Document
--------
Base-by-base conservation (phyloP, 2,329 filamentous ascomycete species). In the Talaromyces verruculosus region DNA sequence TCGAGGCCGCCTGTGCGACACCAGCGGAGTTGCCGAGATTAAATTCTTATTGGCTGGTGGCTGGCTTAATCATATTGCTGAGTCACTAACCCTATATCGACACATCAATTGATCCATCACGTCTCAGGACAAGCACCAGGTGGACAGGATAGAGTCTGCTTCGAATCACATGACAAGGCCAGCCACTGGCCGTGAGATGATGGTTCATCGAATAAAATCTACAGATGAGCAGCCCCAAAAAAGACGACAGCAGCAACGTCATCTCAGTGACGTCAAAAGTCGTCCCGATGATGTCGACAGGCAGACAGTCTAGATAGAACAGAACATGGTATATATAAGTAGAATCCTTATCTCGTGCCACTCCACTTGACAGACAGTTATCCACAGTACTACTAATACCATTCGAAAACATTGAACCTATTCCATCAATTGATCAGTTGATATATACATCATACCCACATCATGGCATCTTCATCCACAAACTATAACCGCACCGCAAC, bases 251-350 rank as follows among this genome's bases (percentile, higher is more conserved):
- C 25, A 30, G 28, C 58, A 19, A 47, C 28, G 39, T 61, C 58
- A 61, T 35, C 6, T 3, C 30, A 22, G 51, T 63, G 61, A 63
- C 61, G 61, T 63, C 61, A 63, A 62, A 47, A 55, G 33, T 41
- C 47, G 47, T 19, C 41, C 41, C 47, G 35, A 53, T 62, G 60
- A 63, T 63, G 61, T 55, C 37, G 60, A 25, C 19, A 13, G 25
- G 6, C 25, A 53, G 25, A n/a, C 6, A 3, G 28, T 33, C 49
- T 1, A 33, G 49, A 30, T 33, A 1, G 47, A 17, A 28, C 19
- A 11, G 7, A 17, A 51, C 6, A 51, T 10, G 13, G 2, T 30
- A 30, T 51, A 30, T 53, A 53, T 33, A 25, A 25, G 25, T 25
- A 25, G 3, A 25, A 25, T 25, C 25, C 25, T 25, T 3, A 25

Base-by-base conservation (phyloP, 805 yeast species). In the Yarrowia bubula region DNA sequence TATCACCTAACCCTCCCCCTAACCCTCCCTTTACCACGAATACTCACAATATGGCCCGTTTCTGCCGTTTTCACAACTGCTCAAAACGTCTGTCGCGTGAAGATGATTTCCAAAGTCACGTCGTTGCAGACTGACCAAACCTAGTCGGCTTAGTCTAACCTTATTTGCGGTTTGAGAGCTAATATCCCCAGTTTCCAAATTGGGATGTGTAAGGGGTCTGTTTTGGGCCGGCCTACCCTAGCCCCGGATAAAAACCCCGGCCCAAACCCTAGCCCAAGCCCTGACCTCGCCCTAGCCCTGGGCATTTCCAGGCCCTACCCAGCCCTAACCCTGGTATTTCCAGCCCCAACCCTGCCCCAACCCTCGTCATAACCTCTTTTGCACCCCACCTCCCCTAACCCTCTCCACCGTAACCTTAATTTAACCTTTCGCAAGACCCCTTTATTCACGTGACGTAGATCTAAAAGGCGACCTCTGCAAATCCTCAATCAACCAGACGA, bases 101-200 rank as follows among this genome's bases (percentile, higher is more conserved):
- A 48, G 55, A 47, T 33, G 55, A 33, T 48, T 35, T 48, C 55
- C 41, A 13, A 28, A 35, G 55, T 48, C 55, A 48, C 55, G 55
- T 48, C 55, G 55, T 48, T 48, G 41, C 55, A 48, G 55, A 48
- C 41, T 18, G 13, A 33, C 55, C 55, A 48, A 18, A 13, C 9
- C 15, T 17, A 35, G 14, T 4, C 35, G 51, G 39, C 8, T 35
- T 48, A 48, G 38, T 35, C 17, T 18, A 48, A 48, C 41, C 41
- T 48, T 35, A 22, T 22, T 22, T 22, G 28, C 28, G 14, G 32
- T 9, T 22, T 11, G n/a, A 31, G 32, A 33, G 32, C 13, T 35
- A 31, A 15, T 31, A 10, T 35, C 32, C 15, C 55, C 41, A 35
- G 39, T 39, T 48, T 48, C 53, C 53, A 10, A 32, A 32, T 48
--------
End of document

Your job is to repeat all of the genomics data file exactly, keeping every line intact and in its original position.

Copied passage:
Base-by-base conservation (phyloP, 2,329 filamentous ascomycete species). In the Talaromyces verruculosus region DNA sequence TCGAGGCCGCCTGTGCGACACCAGCGGAGTTGCCGAGATTAAATTCTTATTGGCTGGTGGCTGGCTTAATCATATTGCTGAGTCACTAACCCTATATCGACACATCAATTGATCCATCACGTCTCAGGACAAGCACCAGGTGGACAGGATAGAGTCTGCTTCGAATCACATGACAAGGCCAGCCACTGGCCGTGAGATGATGGTTCATCGAATAAAATCTACAGATGAGCAGCCCCAAAAAAGACGACAGCAGCAACGTCATCTCAGTGACGTCAAAAGTCGTCCCGATGATGTCGACAGGCAGACAGTCTAGATAGAACAGAACATGGTATATATAAGTAGAATCCTTATCTCGTGCCACTCCACTTGACAGACAGTTATCCACAGTACTACTAATACCATTCGAAAACATTGAACCTATTCCATCAATTGATCAGTTGATATATACATCATACCCACATCATGGCATCTTCATCCACAAACTATAACCGCACCGCAAC, bases 251-350 rank as follows among this genome's bases (percentile, higher is more conserved):
- C 25, A 30, G 28, C 58, A 19, A 47, C 28, G 39, T 61, C 58
- A 61, T 35, C 6, T 3, C 30, A 22, G 51, T 63, G 61, A 63
- C 61, G 61, T 63, C 61, A 63, A 62, A 47, A 55, G 33, T 41
- C 47, G 47, T 19, C 41, C 41, C 47, G 35, A 53, T 62, G 60
- A 63, T 63, G 61, T 55, C 37, G 60, A 25, C 19, A 13, G 25
- G 6, C 25, A 53, G 25, A n/a, C 6, A 3, G 28, T 33, C 49
- T 1, A 33, G 49, A 30, T 33, A 1, G 47, A 17, A 28, C 19
- A 11, G 7, A 17, A 51, C 6, A 51, T 10, G 13, G 2, T 30
- A 30, T 51, A 30, T 53, A 53, T 33, A 25, A 25, G 25, T 25
- A 25, G 3, A 25, A 25, T 25, C 25, C 25, T 25, T 3, A 25

Base-by-base conservation (phyloP, 805 yeast species). In the Yarrowia bubula region DNA sequence TATCACCTAACCCTCCCCCTAACCCTCCCTTTACCACGAATACTCACAATATGGCCCGTTTCTGCCGTTTTCACAACTGCTCAAAACGTCTGTCGCGTGAAGATGATTTCCAAAGTCACGTCGTTGCAGACTGACCAAACCTAGTCGGCTTAGTCTAACCTTATTTGCGGTTTGAGAGCTAATATCCCCAGTTTCCAAATTGGGATGTGTAAGGGGTCTGTTTTGGGCCGGCCTACCCTAGCCCCGGATAAAAACCCCGGCCCAAACCCTAGCCCAAGCCCTGACCTCGCCCTAGCCCTGGGCATTTCCAGGCCCTACCCAGCCCTAACCCTGGTATTTCCAGCCCCAACCCTGCCCCAACCCTCGTCATAACCTCTTTTGCACCCCACCTCCCCTAACCCTCTCCACCGTAACCTTAATTTAACCTTTCGCAAGACCCCTTTATTCACGTGACGTAGATCTAAAAGGCGACCTCTGCAAATCCTCAATCAACCAGACGA, bases 101-200 rank as follows among this genome's bases (percentile, higher is more conserved):
- A 48, G 55, A 47, T 33, G 55, A 33, T 48, T 35, T 48, C 55
- C 41, A 13, A 28, A 35, G 55, T 48, C 55, A 48, C 55, G 55
- T 48, C 55, G 55, T 48, T 48, G 41, C 55, A 48, G 55, A 48
- C 41, T 18, G 13, A 33, C 55, C 55, A 48, A 18, A 13, C 9
- C 15, T 17, A 35, G 14, T 4, C 35, G 51, G 39, C 8, T 35
- T 48, A 48, G 38, T 35, C 17, T 18, A 48, A 48, C 41, C 41
- T 48, T 35, A 22, T 22, T 22, T 22, G 28, C 28, G 14, G 32
- T 9, T 22, T 11, G n/a, A 31, G 32, A 33, G 32, C 13, T 35
- A 31, A 15, T 31, A 10, T 35, C 32, C 15, C 55, C 41, A 35
- G 39, T 39, T 48, T 48, C 53, C 53, A 10, A 32, A 32, T 48